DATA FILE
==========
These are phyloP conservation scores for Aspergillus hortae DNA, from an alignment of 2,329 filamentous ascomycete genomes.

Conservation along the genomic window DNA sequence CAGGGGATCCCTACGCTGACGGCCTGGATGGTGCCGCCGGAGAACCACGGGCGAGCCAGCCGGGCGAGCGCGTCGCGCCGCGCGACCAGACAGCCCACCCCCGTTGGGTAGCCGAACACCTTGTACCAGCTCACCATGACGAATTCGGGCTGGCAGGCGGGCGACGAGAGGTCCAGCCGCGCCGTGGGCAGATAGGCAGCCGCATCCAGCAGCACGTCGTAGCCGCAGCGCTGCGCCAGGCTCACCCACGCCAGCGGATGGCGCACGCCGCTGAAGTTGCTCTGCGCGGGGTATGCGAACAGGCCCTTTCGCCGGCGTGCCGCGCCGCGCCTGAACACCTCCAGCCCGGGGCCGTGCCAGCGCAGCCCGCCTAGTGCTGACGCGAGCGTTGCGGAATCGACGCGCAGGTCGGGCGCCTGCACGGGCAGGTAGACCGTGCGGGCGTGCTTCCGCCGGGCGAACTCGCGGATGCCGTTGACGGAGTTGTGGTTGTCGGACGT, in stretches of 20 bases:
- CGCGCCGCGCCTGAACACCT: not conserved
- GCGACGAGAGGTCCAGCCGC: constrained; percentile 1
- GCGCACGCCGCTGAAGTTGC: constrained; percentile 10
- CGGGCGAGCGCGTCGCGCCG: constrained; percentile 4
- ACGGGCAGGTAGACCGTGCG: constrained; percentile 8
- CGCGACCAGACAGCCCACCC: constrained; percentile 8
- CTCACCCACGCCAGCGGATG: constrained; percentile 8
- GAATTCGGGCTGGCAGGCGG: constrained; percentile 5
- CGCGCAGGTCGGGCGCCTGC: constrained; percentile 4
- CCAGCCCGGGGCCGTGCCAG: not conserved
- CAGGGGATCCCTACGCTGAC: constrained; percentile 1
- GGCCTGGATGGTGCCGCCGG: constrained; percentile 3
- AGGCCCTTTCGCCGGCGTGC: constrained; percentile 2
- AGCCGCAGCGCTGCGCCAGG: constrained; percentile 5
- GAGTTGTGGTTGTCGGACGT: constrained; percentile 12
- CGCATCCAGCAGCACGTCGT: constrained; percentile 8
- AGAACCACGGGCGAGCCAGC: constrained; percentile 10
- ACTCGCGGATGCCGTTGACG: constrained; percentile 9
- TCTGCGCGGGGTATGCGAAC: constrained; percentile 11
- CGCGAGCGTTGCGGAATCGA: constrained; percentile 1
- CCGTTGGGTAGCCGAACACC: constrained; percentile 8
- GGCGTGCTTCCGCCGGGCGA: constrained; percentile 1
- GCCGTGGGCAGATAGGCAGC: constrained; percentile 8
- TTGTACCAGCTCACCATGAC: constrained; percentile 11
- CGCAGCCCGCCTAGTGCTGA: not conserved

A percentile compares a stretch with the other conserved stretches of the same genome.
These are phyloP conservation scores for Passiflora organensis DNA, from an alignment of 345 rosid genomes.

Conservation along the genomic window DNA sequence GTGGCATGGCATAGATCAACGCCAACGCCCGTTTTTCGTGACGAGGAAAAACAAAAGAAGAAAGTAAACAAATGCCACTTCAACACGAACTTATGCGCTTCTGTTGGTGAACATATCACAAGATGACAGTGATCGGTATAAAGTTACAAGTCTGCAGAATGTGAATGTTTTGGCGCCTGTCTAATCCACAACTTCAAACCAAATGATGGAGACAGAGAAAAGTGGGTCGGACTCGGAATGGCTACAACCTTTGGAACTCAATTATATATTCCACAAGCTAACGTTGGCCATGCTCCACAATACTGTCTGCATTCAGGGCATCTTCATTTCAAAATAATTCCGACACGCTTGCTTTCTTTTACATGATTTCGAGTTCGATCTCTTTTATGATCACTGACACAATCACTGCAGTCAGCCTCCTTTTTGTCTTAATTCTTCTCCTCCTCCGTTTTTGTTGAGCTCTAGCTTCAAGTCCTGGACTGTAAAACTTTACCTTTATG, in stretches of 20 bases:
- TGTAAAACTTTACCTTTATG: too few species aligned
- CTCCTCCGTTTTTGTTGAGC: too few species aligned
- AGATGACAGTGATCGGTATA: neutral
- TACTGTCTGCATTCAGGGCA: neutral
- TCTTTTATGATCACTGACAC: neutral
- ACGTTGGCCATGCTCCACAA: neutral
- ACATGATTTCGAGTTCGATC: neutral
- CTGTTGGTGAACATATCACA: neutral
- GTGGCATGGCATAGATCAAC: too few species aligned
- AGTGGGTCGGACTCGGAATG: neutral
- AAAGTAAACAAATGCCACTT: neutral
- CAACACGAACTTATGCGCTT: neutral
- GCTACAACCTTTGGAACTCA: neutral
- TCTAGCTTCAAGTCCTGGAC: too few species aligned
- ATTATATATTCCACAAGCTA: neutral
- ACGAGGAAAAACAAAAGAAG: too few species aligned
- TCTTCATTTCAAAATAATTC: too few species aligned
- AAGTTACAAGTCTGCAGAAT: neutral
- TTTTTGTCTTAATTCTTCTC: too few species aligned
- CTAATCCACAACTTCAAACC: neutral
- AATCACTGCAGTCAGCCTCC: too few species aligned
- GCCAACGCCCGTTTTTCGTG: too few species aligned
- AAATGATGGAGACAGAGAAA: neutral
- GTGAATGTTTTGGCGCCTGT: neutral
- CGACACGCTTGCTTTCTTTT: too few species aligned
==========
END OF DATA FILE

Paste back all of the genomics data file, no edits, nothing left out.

These are phyloP conservation scores for Aspergillus hortae DNA, from an alignment of 2,329 filamentous ascomycete genomes.

Conservation along the genomic window DNA sequence CAGGGGATCCCTACGCTGACGGCCTGGATGGTGCCGCCGGAGAACCACGGGCGAGCCAGCCGGGCGAGCGCGTCGCGCCGCGCGACCAGACAGCCCACCCCCGTTGGGTAGCCGAACACCTTGTACCAGCTCACCATGACGAATTCGGGCTGGCAGGCGGGCGACGAGAGGTCCAGCCGCGCCGTGGGCAGATAGGCAGCCGCATCCAGCAGCACGTCGTAGCCGCAGCGCTGCGCCAGGCTCACCCACGCCAGCGGATGGCGCACGCCGCTGAAGTTGCTCTGCGCGGGGTATGCGAACAGGCCCTTTCGCCGGCGTGCCGCGCCGCGCCTGAACACCTCCAGCCCGGGGCCGTGCCAGCGCAGCCCGCCTAGTGCTGACGCGAGCGTTGCGGAATCGACGCGCAGGTCGGGCGCCTGCACGGGCAGGTAGACCGTGCGGGCGTGCTTCCGCCGGGCGAACTCGCGGATGCCGTTGACGGAGTTGTGGTTGTCGGACGT, in stretches of 20 bases:
- CGCGCCGCGCCTGAACACCT: not conserved
- GCGACGAGAGGTCCAGCCGC: constrained; percentile 1
- GCGCACGCCGCTGAAGTTGC: constrained; percentile 10
- CGGGCGAGCGCGTCGCGCCG: constrained; percentile 4
- ACGGGCAGGTAGACCGTGCG: constrained; percentile 8
- CGCGACCAGACAGCCCACCC: constrained; percentile 8
- CTCACCCACGCCAGCGGATG: constrained; percentile 8
- GAATTCGGGCTGGCAGGCGG: constrained; percentile 5
- CGCGCAGGTCGGGCGCCTGC: constrained; percentile 4
- CCAGCCCGGGGCCGTGCCAG: not conserved
- CAGGGGATCCCTACGCTGAC: constrained; percentile 1
- GGCCTGGATGGTGCCGCCGG: constrained; percentile 3
- AGGCCCTTTCGCCGGCGTGC: constrained; percentile 2
- AGCCGCAGCGCTGCGCCAGG: constrained; percentile 5
- GAGTTGTGGTTGTCGGACGT: constrained; percentile 12
- CGCATCCAGCAGCACGTCGT: constrained; percentile 8
- AGAACCACGGGCGAGCCAGC: constrained; percentile 10
- ACTCGCGGATGCCGTTGACG: constrained; percentile 9
- TCTGCGCGGGGTATGCGAAC: constrained; percentile 11
- CGCGAGCGTTGCGGAATCGA: constrained; percentile 1
- CCGTTGGGTAGCCGAACACC: constrained; percentile 8
- GGCGTGCTTCCGCCGGGCGA: constrained; percentile 1
- GCCGTGGGCAGATAGGCAGC: constrained; percentile 8
- TTGTACCAGCTCACCATGAC: constrained; percentile 11
- CGCAGCCCGCCTAGTGCTGA: not conserved

A percentile compares a stretch with the other conserved stretches of the same genome.
These are phyloP conservation scores for Passiflora organensis DNA, from an alignment of 345 rosid genomes.

Conservation along the genomic window DNA sequence GTGGCATGGCATAGATCAACGCCAACGCCCGTTTTTCGTGACGAGGAAAAACAAAAGAAGAAAGTAAACAAATGCCACTTCAACACGAACTTATGCGCTTCTGTTGGTGAACATATCACAAGATGACAGTGATCGGTATAAAGTTACAAGTCTGCAGAATGTGAATGTTTTGGCGCCTGTCTAATCCACAACTTCAAACCAAATGATGGAGACAGAGAAAAGTGGGTCGGACTCGGAATGGCTACAACCTTTGGAACTCAATTATATATTCCACAAGCTAACGTTGGCCATGCTCCACAATACTGTCTGCATTCAGGGCATCTTCATTTCAAAATAATTCCGACACGCTTGCTTTCTTTTACATGATTTCGAGTTCGATCTCTTTTATGATCACTGACACAATCACTGCAGTCAGCCTCCTTTTTGTCTTAATTCTTCTCCTCCTCCGTTTTTGTTGAGCTCTAGCTTCAAGTCCTGGACTGTAAAACTTTACCTTTATG, in stretches of 20 bases:
- TGTAAAACTTTACCTTTATG: too few species aligned
- CTCCTCCGTTTTTGTTGAGC: too few species aligned
- AGATGACAGTGATCGGTATA: neutral
- TACTGTCTGCATTCAGGGCA: neutral
- TCTTTTATGATCACTGACAC: neutral
- ACGTTGGCCATGCTCCACAA: neutral
- ACATGATTTCGAGTTCGATC: neutral
- CTGTTGGTGAACATATCACA: neutral
- GTGGCATGGCATAGATCAAC: too few species aligned
- AGTGGGTCGGACTCGGAATG: neutral
- AAAGTAAACAAATGCCACTT: neutral
- CAACACGAACTTATGCGCTT: neutral
- GCTACAACCTTTGGAACTCA: neutral
- TCTAGCTTCAAGTCCTGGAC: too few species aligned
- ATTATATATTCCACAAGCTA: neutral
- ACGAGGAAAAACAAAAGAAG: too few species aligned
- TCTTCATTTCAAAATAATTC: too few species aligned
- AAGTTACAAGTCTGCAGAAT: neutral
- TTTTTGTCTTAATTCTTCTC: too few species aligned
- CTAATCCACAACTTCAAACC: neutral
- AATCACTGCAGTCAGCCTCC: too few species aligned
- GCCAACGCCCGTTTTTCGTG: too few species aligned
- AAATGATGGAGACAGAGAAA: neutral
- GTGAATGTTTTGGCGCCTGT: neutral
- CGACACGCTTGCTTTCTTTT: too few species aligned